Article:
Trump picks Kavanaugh for Supreme Court

President Donald Trump decided on federal appeals Judge Brett Kavanaugh for his second nominee to the Supreme Court

Posted: Jul 9, 2018 8:12 PM

WASHINGTON (AP) — After days of frenzied lobbying and speculation, President Donald Trump decided on federal appeals Judge Brett Kavanaugh for his second nominee to the Supreme Court, setting up a ferocious confirmation battle with Democrats as he seeks to shift the nation's highest court further to the right.

Trump chose Kavanaugh to replace retiring Justice Anthony Kennedy.

With customary fanfare, Trump planned to unveil his choice on prime-time TV. His final options were all young federal judges who could help remake the court for decades to come with precedent-shattering rulings on issues such as abortion, guns and health care.

Top contenders had included federal appeals judges Raymond Kethledge, Amy Coney Barrett and Thomas Hardiman, as well as Kavanaugh, who is currently a federal appellate judge in the District of Columbia.

Relishing the guessing game beyond the White House gates, Trump had little to say about his choice before the announcement.

Some conservatives have expressed concerns about Kavanaugh — a longtime judge and a former clerk for Kennedy — questioning his commitment to social issues like abortion and noting his time serving under President George W. Bush as evidence he is a more establishment choice. But his supporters have cited his experience and wide range of legal opinions.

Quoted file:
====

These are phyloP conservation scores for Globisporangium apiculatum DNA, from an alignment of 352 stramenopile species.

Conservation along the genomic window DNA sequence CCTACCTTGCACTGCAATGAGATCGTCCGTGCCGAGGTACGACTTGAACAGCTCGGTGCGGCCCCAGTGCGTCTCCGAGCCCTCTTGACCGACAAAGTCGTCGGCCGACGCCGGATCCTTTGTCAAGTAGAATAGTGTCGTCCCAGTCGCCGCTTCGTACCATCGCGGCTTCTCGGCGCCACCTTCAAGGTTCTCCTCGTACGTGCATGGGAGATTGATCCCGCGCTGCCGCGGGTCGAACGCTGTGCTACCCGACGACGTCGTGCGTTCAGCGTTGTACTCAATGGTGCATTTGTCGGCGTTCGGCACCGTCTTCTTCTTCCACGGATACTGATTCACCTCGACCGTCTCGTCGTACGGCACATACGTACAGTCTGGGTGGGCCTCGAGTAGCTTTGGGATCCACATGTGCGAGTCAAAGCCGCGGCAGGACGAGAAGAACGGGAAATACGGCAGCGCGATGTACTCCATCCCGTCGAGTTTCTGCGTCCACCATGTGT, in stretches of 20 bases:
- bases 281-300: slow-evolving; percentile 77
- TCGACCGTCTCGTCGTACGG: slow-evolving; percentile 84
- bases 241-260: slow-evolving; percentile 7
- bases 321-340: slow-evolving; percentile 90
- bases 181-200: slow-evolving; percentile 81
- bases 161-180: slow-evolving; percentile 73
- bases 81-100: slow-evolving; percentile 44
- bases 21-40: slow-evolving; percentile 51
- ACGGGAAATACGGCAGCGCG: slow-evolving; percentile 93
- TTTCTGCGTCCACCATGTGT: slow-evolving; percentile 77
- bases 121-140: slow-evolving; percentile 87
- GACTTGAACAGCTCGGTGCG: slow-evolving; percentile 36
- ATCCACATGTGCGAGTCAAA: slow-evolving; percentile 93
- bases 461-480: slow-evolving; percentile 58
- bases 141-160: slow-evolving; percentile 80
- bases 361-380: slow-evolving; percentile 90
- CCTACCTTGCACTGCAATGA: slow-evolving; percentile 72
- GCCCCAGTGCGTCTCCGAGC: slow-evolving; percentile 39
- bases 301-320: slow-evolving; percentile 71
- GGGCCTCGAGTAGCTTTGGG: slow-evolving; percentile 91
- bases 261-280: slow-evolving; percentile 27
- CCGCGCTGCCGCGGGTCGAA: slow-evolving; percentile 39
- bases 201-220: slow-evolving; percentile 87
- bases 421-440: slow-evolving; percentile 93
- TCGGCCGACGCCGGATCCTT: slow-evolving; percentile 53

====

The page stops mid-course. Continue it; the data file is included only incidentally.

Ahead of his announcement, Trump tweeted about the stakes: "I have long heard that the most important decision a U.S. President can make is the selection of a Supreme Court Justice - Will be announced tonight at 9:00 P.M."

With Democrats determined to vigorously oppose Trump's choice, the Senate confirmation battle is expected to dominate the months leading up to November's midterm elections. Senate Republicans hold only a 51-49 majority, leaving them hardly any margin if Democrats hold the line. Democratic senators running for re-election in states Trump carried in 2016 will face pressure to back his nominee.

Republican Sen. John Kennedy of Louisiana said he was bracing for a tough confirmation battle as Democrats focus on abortion. Kennedy, a member of the Judiciary Committee, which will get the first chance to question the nominee, predicted a "rough, tough, down in the dirt, ear-pulling, nose-biting fight."

Trump's success in confirming conservative judges, as well as a Supreme Court justice, has cheered Republicans amid concerns about his limited policy achievements and chaotic management style. Of the court's liberal justices, Ruth Bader Ginsburg is 85 and Stephen Breyer turns 80 next month, so Trump may well get another opportunity to cement conservative dominance of the court for years to come.

Kavanaugh is likely to be more conservative than Justice Kennedy on a range of social issues. At the top of that list is abortion. A more conservative majority could be more willing to uphold state restrictions on abortion, if not overturn the 45-year-old landmark Roe v. Wade decision that established a woman's constitutional right.